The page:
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Hacked email- but where is it running?

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olbas_oilolbas_oil Forumite
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A family member got the British Gas phishing email and clicked on the link. Since then his hotmail account has been sending out these emails on 3 occasions separated by a few days about 200 at a time to random addresses. I can see them in his outbox, and he has received some irate replies.
I have been able to reset his email password, but a virus check did not find anything on his computer.
If it was a process running on a machine somewhere on the internet, then changing the password has presumably sorted out the problem. If however it was a virus, that may still be hiding on his machine, then it will be able to get back once he logs in with new password.
Which is more likely? Is there any way of determining this?

Replies

  • Blackbeard_of_PerranporthBlackbeard_of_Perranporth Forumite
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    Most ISPs provide free anti virus. Sky and BT offer McAfee. Suggest you install this on you ex family friend pc. If your isp does not prove this, the free Windows Degender on windows 10 is adequate. 

    also educate them that if it looks too good to be true, it is.
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  • MinuteNoodlesMinuteNoodles Forumite
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    Do a scan using Malwarebytes.
  • Rosa_DamascenaRosa_Damascena Forumite
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    Do a scan using Malwarebytes.
    Will that be enough, though?
    No man is worth crawling on this earth.
  • askeymaskeym Forumite
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    Do a scan using Malwarebytes.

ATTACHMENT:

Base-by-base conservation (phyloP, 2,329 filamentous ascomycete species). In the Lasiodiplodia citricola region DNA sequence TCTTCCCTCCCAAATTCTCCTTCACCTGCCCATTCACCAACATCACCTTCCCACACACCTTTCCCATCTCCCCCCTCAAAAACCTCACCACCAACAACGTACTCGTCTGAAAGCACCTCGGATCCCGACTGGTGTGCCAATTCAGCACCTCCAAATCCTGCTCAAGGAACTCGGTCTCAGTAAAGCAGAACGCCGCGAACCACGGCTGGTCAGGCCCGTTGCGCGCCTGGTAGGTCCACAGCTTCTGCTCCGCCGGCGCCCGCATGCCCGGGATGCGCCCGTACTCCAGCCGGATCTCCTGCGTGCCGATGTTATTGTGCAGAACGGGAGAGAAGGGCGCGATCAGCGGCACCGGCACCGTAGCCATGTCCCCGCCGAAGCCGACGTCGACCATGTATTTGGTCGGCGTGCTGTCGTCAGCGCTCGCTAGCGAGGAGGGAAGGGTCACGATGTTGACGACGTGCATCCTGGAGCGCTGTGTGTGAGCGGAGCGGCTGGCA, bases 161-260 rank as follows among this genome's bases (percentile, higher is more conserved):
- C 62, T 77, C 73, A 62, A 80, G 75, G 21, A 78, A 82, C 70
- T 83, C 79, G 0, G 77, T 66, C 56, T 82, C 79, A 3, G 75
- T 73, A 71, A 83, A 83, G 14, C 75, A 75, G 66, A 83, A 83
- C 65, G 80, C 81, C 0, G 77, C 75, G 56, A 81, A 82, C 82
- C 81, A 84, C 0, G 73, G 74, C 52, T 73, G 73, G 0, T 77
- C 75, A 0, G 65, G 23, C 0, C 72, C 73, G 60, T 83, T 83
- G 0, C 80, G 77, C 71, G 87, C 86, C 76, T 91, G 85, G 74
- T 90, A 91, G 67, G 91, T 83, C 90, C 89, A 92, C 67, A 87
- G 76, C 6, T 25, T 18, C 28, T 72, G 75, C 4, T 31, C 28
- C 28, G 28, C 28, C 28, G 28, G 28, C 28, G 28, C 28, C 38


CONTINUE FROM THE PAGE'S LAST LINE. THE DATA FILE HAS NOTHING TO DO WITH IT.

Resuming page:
Will that be enough, though?

    I'd use 2 other Malwarebyte (MBAM) apps too which can pick up things an av and MBAM don't: adwcleaner and it's rootkit scanner mbar-antirootkit. If there's any nasty lurking these will pick it up.


    I know Domestos kills 99% of germs, but I'm worried about the 1% that got away.
  • edited 5 July at 9:27AM
    olbas_oilolbas_oil Forumite
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    edited 5 July at 9:27AM
    Thanks for the responses. I appreciate the need to do thorough scanning, and I hope to arrange for remote assistance so I can do that myself.
    But at a more technical, analytic level, I am trying to understand what may have happened. I can see lots of reports about this British Gas phishing email, but none of these actually explain what virus is being installed. I can see two  possible models for what happened (nothing for a week now)
    1) Some hacker has his credentials, and is running a process to login to his hotmail and send these emails. If that's the case then we should now be ok having changed the password.
    2) A virus was installed on his machine, and doesn't need to know his credentials because he is already logged in. If that was the case then I'd have expected the antivirus scans to have reported it.
    I have examined the emails themselves, and even set up a sandbox to click the link, but have not been able to identify what is happening. Is there anywhere I can find more information about this British Gas scam?
    The text looks like this: 
    "Hello ********@hotmail.co.uk,
    We sent you a gas bill for £3.71, and we still haven't received payment. If you've paid it in the last five days,..")

  • askeymaskeym Forumite
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    olbas_oil said: